The records have impeccable production, of course, Rupert Neve should have a statue in the Grand Ole Opry, but the songwriting is generally not overwhelming and on occasion downright embarrassing. I won't name names 'cause I'm a nice guy, but some of this stuff is so corny I was looking for salt and butter. This is particularly depressing since country music has long been (and to a certain extent still is) a shelter for truly exceptional songwriting. In the midst of a run of about ten miserable formulaic tunes one of the Nashville stations played the Willie Nelson version of "Pancho and Lefty," written by the incomparable Townes Van Zandt. That song is one of the best songs by one of the best songwriters of the last 30 years, so pretty much anything would sound a little shaky next to it. But sandwiched in between this stuff, it was like someone slipped a glass of Chateau Petrus in a tasting of the last 15 years of Paul Masson vintages.

Long Distance Information, Give Me Memphis Tennessee

You might imagine that a town that provided the world with Elvis, Otis Redding, Steve Cropper, Jerry Lee Lewis, Rockabilly, Aretha Franklin, and Isaac Hayes would be pretty heady territory for a musician like myself. You would be quite right. Think of this, Memphis is a town where Rev. Al Green actually has a church and a flock. The place breathes music like precious few I have ever been.

Memphis is also hallowed ground for independent or guerilla recording types. Stax Records, Sun Studios, and a ton of other less successful labels wrote the books on rockabilly, soul, and some blues. All of these studios were run by independent proprietor/engineer/producer types with a vision and some cajones. Sounds a bit like a project studio, doesn't it? Of course I don't think that anyone is likely to reinvent the wheel in the way Stax did, those kind of events don't happen all that often. But it certainly wasn't RCA or someone like that who put out "Green Onions" or signed Otis Reading. At least we can hope.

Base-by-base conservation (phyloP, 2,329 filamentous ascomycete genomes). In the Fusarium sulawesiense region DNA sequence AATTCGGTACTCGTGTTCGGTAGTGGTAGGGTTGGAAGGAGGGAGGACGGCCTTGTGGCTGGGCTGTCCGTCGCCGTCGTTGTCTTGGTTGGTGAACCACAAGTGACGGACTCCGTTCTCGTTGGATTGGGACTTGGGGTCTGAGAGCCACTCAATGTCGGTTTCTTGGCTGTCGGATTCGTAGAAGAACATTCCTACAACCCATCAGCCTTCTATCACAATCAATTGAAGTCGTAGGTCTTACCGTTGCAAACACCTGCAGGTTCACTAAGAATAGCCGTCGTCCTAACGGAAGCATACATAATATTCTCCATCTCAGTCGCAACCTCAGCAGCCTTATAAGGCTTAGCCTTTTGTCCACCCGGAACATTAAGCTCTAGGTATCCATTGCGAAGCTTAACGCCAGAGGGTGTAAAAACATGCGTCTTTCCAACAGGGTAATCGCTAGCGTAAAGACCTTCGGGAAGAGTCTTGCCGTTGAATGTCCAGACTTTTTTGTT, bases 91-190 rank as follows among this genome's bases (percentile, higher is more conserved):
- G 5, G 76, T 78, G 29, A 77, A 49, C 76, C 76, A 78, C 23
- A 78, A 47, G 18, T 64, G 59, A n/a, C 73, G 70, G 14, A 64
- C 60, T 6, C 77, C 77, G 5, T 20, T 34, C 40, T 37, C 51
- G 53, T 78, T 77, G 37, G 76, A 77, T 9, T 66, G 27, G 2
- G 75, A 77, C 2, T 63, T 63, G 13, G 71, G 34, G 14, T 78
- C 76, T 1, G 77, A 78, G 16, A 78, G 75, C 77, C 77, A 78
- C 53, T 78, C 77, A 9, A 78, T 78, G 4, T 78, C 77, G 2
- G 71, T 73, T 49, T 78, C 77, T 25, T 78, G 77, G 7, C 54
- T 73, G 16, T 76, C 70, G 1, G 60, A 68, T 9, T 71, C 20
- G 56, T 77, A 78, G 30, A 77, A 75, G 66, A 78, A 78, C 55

One of the sad things about Memphis is that a lot of those rooms are gone or not really being used anymore. The theater where Stax lived (and which was a critical part of the sound of those great records, just listen to the ambience on some of those tunes) was torn down and replaced with . . . nothing. A number of other famous rooms and studios are long gone, and some of the most famous musicians (B.B. King for example) live elsewhere, but it's still quite a town. If you want to see REAL DEAL blues, it's there as well.

Next time you make it down there, take my advice. After you go and shed a tear at the vacant lot where Americas greatest soul music was cut (Stax) drive around the corner and go to Ellen's Soul Food and get the fried chicken special with mac and cheese, you'll be glad you did.

Coming Attractions

I'm finally getting settled, so a bit of a look ahead. I'll do something readers have been asking for quite a bit of late, a "getting started with audio on your mac" report. I'll split it into sections for different kinds of puposes, music production, CD burning, audio for video, that kind of stuff. Then the SonicWORX review goes up, and then you will get a special surprise in the review department. But in any case, we should be back to one article a week (I have no idea how Mike does it). Until then, keep the email coming.